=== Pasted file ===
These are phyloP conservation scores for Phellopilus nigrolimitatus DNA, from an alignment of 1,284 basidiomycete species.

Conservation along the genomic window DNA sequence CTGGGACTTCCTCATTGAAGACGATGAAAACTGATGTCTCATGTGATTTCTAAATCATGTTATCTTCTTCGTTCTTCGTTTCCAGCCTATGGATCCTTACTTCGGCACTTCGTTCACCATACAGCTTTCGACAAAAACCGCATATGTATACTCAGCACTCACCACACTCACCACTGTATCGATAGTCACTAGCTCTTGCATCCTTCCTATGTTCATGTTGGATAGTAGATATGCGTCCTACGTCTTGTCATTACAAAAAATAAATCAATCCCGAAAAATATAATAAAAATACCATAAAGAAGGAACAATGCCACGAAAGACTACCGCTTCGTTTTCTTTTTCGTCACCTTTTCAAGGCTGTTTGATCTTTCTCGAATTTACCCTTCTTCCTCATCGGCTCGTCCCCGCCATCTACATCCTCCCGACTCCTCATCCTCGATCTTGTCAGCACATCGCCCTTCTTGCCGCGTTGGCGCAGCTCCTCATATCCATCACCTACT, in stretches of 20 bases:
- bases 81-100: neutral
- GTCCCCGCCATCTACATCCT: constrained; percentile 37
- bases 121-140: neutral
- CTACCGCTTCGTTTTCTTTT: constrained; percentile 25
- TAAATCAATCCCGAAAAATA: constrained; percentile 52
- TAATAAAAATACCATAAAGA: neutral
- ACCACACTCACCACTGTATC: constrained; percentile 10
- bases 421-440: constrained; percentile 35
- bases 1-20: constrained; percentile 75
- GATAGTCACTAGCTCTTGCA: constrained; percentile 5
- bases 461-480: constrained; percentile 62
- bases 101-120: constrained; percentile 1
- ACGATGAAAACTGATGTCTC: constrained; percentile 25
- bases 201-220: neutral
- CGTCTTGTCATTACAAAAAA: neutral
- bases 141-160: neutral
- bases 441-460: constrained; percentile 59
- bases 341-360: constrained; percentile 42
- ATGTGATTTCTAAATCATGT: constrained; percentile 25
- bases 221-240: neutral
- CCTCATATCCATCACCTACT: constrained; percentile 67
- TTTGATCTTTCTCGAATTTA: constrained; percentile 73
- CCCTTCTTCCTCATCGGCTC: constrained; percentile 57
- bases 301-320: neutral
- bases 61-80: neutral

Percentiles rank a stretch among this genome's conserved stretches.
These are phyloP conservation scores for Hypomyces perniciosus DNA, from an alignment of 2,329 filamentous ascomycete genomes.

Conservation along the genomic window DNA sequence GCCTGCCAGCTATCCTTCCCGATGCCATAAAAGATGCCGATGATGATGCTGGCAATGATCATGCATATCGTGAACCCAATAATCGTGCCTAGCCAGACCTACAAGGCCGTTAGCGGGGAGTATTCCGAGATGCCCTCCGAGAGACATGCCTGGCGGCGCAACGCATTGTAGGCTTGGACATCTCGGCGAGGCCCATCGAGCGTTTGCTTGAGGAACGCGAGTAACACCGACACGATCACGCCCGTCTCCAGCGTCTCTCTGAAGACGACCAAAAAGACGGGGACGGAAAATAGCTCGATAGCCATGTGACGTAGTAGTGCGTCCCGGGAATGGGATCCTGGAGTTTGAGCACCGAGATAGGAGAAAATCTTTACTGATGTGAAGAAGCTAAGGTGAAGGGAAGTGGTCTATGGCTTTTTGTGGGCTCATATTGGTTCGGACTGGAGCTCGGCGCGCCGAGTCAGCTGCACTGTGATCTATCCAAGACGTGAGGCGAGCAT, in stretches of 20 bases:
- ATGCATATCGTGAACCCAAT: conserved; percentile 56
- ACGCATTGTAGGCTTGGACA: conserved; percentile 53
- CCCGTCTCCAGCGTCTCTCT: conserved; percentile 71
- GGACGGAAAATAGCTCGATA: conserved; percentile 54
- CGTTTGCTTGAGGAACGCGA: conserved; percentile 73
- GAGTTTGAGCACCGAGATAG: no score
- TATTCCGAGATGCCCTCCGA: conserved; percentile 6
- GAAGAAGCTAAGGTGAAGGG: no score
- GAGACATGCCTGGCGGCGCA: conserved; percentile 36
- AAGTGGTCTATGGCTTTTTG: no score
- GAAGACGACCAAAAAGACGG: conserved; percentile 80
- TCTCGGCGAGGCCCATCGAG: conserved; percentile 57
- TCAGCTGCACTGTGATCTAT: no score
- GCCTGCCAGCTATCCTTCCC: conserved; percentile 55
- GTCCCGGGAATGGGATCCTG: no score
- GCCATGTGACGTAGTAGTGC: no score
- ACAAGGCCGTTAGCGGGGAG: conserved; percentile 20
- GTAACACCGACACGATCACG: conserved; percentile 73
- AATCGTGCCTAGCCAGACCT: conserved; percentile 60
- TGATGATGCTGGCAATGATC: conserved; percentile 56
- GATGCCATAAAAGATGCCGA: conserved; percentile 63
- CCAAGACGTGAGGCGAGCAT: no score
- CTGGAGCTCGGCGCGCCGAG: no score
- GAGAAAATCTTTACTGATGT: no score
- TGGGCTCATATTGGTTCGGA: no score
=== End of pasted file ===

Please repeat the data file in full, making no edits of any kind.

These are phyloP conservation scores for Phellopilus nigrolimitatus DNA, from an alignment of 1,284 basidiomycete species.

Conservation along the genomic window DNA sequence CTGGGACTTCCTCATTGAAGACGATGAAAACTGATGTCTCATGTGATTTCTAAATCATGTTATCTTCTTCGTTCTTCGTTTCCAGCCTATGGATCCTTACTTCGGCACTTCGTTCACCATACAGCTTTCGACAAAAACCGCATATGTATACTCAGCACTCACCACACTCACCACTGTATCGATAGTCACTAGCTCTTGCATCCTTCCTATGTTCATGTTGGATAGTAGATATGCGTCCTACGTCTTGTCATTACAAAAAATAAATCAATCCCGAAAAATATAATAAAAATACCATAAAGAAGGAACAATGCCACGAAAGACTACCGCTTCGTTTTCTTTTTCGTCACCTTTTCAAGGCTGTTTGATCTTTCTCGAATTTACCCTTCTTCCTCATCGGCTCGTCCCCGCCATCTACATCCTCCCGACTCCTCATCCTCGATCTTGTCAGCACATCGCCCTTCTTGCCGCGTTGGCGCAGCTCCTCATATCCATCACCTACT, in stretches of 20 bases:
- bases 81-100: neutral
- GTCCCCGCCATCTACATCCT: constrained; percentile 37
- bases 121-140: neutral
- CTACCGCTTCGTTTTCTTTT: constrained; percentile 25
- TAAATCAATCCCGAAAAATA: constrained; percentile 52
- TAATAAAAATACCATAAAGA: neutral
- ACCACACTCACCACTGTATC: constrained; percentile 10
- bases 421-440: constrained; percentile 35
- bases 1-20: constrained; percentile 75
- GATAGTCACTAGCTCTTGCA: constrained; percentile 5
- bases 461-480: constrained; percentile 62
- bases 101-120: constrained; percentile 1
- ACGATGAAAACTGATGTCTC: constrained; percentile 25
- bases 201-220: neutral
- CGTCTTGTCATTACAAAAAA: neutral
- bases 141-160: neutral
- bases 441-460: constrained; percentile 59
- bases 341-360: constrained; percentile 42
- ATGTGATTTCTAAATCATGT: constrained; percentile 25
- bases 221-240: neutral
- CCTCATATCCATCACCTACT: constrained; percentile 67
- TTTGATCTTTCTCGAATTTA: constrained; percentile 73
- CCCTTCTTCCTCATCGGCTC: constrained; percentile 57
- bases 301-320: neutral
- bases 61-80: neutral

Percentiles rank a stretch among this genome's conserved stretches.
These are phyloP conservation scores for Hypomyces perniciosus DNA, from an alignment of 2,329 filamentous ascomycete genomes.

Conservation along the genomic window DNA sequence GCCTGCCAGCTATCCTTCCCGATGCCATAAAAGATGCCGATGATGATGCTGGCAATGATCATGCATATCGTGAACCCAATAATCGTGCCTAGCCAGACCTACAAGGCCGTTAGCGGGGAGTATTCCGAGATGCCCTCCGAGAGACATGCCTGGCGGCGCAACGCATTGTAGGCTTGGACATCTCGGCGAGGCCCATCGAGCGTTTGCTTGAGGAACGCGAGTAACACCGACACGATCACGCCCGTCTCCAGCGTCTCTCTGAAGACGACCAAAAAGACGGGGACGGAAAATAGCTCGATAGCCATGTGACGTAGTAGTGCGTCCCGGGAATGGGATCCTGGAGTTTGAGCACCGAGATAGGAGAAAATCTTTACTGATGTGAAGAAGCTAAGGTGAAGGGAAGTGGTCTATGGCTTTTTGTGGGCTCATATTGGTTCGGACTGGAGCTCGGCGCGCCGAGTCAGCTGCACTGTGATCTATCCAAGACGTGAGGCGAGCAT, in stretches of 20 bases:
- ATGCATATCGTGAACCCAAT: conserved; percentile 56
- ACGCATTGTAGGCTTGGACA: conserved; percentile 53
- CCCGTCTCCAGCGTCTCTCT: conserved; percentile 71
- GGACGGAAAATAGCTCGATA: conserved; percentile 54
- CGTTTGCTTGAGGAACGCGA: conserved; percentile 73
- GAGTTTGAGCACCGAGATAG: no score
- TATTCCGAGATGCCCTCCGA: conserved; percentile 6
- GAAGAAGCTAAGGTGAAGGG: no score
- GAGACATGCCTGGCGGCGCA: conserved; percentile 36
- AAGTGGTCTATGGCTTTTTG: no score
- GAAGACGACCAAAAAGACGG: conserved; percentile 80
- TCTCGGCGAGGCCCATCGAG: conserved; percentile 57
- TCAGCTGCACTGTGATCTAT: no score
- GCCTGCCAGCTATCCTTCCC: conserved; percentile 55
- GTCCCGGGAATGGGATCCTG: no score
- GCCATGTGACGTAGTAGTGC: no score
- ACAAGGCCGTTAGCGGGGAG: conserved; percentile 20
- GTAACACCGACACGATCACG: conserved; percentile 73
- AATCGTGCCTAGCCAGACCT: conserved; percentile 60
- TGATGATGCTGGCAATGATC: conserved; percentile 56
- GATGCCATAAAAGATGCCGA: conserved; percentile 63
- CCAAGACGTGAGGCGAGCAT: no score
- CTGGAGCTCGGCGCGCCGAG: no score
- GAGAAAATCTTTACTGATGT: no score
- TGGGCTCATATTGGTTCGGA: no score